The position on Sunday 3 March at 12h00 was given by the Joint Typhoon Warning Centre (JTWC) as being 15.9S 73.6E which is…


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Port of Maputo, which TLG is considering making greater use of for fresh fruit exports, featured in Africa PORTS & SHIPS
Port of Maputo, which TLG is considering making greater use of for fresh fruit exports

Capespan, the multinational fresh fruit producer and marketer, says that The Logistics Group (TLG) – its new logistics organisation announced earlier this month, is ready to expand facilities to the fresh fruit export sector.

Tonie Fuchs, Managing Director of Capespan Group, explained that Capespan’s global fruit production and marketing businesses remain the core focus within the Capespan Group, while its logistics businesses is being consolidated into TLG to ensure a focus-based approach to increased logistical service levels across a broader spectrum of product capabilities and capacity.

“The logistics business in TLG will continue to be managed by Capespan’s current logistics management team, led by retiring CEO Dawie Ferreira, who will be handing over to incumbent CEO Anton Potgieter over the next six months.

“Dawie Ferreira has been at the helm for many years and instrumental in the Division’s diversification drive. Anton Potgieter brings a fresh, hands-on perspective to this highly experienced management team. With the renewed management focus, customers of TLG can expect greater service delivery, across a much broader spectrum of services,” said Fuchs.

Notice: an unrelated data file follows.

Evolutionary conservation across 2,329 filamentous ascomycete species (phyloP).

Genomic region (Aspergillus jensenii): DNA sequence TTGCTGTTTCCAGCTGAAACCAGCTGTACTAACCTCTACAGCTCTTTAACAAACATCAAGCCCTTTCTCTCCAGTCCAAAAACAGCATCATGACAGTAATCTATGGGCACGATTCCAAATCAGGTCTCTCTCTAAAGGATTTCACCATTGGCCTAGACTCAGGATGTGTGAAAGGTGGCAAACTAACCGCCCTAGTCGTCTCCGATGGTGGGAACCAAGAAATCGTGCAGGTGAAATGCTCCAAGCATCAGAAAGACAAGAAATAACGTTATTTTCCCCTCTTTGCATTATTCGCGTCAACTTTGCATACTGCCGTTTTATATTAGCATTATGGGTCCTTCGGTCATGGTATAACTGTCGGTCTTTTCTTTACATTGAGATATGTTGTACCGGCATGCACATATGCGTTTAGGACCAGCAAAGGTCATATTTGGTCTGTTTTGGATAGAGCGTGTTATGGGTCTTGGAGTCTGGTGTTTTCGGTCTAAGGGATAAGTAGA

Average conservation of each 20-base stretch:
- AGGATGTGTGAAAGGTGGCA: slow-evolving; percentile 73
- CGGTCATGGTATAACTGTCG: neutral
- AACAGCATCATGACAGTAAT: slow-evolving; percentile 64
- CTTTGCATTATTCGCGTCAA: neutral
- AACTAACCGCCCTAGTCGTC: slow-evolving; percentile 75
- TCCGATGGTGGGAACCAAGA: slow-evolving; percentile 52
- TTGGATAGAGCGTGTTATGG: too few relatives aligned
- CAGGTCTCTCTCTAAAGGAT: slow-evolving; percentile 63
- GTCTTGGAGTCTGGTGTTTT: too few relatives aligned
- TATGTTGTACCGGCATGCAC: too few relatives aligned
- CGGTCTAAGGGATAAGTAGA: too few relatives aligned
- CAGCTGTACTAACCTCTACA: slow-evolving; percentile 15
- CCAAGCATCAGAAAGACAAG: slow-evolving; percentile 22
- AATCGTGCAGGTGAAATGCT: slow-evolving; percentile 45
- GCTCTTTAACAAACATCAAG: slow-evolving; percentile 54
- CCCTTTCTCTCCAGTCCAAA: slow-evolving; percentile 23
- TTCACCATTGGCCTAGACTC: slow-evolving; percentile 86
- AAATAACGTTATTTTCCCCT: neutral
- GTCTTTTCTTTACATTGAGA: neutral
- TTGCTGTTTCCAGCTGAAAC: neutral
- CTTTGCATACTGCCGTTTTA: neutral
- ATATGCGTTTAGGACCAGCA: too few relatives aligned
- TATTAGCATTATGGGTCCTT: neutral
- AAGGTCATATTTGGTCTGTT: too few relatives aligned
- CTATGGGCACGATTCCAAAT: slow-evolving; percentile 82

Greater use of Maputo

Among the options being explored is that of making greater use of the Port of Maputo, although shipments are likely to be in containers only.

“We are participating in discussions over greater use of the port in Maputo,” retiring chief executive, Dawie Ferreira is reported to have said.

According to Capespan exports are expected to rise from around 132 million cartons to more than 160 million cartons by 2025. A large percentage of this rise in exports is expected to flow from the northern and eastern production regions, affecting activities via the ports at Port Elizabeth and Durban.

Recent agreements with China will make provision for bulk reefer shipments, and this will involve facilities within the TLG Group.

Citrus fruit for export, featured in report in Africa PORTS & SHIPS